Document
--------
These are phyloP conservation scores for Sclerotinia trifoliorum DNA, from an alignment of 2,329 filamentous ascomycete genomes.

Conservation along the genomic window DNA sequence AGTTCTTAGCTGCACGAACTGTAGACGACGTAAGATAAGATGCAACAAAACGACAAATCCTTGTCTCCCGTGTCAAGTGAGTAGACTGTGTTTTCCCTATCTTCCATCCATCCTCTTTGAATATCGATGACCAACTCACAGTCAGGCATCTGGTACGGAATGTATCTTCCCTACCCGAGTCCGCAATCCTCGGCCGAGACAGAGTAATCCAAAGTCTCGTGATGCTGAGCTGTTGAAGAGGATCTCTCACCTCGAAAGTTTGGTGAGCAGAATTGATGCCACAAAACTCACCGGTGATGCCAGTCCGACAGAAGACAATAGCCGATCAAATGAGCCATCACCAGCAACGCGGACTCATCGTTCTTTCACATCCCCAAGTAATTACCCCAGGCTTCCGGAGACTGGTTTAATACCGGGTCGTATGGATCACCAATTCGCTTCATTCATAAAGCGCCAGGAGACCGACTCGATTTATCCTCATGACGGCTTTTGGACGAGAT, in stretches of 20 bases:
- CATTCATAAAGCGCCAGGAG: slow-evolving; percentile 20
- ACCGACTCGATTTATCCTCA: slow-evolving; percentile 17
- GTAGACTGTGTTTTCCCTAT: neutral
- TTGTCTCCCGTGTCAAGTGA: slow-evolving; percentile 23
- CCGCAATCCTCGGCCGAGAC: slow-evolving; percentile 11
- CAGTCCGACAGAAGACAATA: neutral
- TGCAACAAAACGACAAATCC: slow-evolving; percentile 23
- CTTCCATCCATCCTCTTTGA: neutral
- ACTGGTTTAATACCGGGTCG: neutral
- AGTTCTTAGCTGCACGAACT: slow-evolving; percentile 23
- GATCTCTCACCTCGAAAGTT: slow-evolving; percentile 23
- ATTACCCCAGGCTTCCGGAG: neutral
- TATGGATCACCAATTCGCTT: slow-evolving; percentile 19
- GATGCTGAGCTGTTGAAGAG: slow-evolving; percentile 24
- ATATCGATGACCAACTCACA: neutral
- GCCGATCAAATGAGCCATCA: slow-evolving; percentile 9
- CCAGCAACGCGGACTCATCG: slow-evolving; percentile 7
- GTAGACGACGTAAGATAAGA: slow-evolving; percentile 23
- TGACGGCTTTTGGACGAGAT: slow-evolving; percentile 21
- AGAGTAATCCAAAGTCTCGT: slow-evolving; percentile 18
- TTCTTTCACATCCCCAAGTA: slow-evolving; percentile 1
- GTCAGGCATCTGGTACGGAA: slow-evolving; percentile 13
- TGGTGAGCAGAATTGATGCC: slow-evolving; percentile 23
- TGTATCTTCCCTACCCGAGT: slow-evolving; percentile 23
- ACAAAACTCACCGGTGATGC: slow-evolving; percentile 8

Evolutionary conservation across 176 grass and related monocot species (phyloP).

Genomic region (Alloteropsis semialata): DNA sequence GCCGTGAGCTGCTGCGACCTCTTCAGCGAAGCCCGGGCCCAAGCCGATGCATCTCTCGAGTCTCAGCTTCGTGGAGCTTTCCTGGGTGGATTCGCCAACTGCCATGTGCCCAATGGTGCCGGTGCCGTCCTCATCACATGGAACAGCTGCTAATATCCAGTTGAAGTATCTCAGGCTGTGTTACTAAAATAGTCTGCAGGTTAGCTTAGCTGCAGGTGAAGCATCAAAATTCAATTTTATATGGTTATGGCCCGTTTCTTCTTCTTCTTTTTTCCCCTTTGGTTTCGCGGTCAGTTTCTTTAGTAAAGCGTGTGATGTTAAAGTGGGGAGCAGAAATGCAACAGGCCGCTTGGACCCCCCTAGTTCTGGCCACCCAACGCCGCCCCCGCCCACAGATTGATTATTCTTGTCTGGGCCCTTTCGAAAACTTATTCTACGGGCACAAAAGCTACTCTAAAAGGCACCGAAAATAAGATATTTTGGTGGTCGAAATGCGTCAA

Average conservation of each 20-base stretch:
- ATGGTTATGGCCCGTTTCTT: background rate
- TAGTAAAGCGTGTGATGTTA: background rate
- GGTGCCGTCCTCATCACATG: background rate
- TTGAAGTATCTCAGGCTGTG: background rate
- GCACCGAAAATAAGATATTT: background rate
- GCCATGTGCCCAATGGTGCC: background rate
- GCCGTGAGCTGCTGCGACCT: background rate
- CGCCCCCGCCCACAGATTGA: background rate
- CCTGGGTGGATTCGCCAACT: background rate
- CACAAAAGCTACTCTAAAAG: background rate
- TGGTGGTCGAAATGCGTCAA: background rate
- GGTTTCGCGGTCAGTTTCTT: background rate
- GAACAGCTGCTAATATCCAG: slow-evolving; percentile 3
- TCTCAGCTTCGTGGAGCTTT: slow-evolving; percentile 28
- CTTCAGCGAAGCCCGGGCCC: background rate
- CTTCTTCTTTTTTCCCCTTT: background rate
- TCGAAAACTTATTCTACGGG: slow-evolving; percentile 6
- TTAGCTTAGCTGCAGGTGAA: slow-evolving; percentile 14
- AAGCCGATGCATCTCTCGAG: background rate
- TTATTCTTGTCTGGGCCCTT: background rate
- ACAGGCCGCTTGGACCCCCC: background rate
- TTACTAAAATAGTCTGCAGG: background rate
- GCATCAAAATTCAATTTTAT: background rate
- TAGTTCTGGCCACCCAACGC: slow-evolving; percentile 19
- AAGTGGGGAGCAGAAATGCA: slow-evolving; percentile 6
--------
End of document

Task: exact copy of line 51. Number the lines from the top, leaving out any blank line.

- ACAGGCCGCTTGGACCCCCC: background rate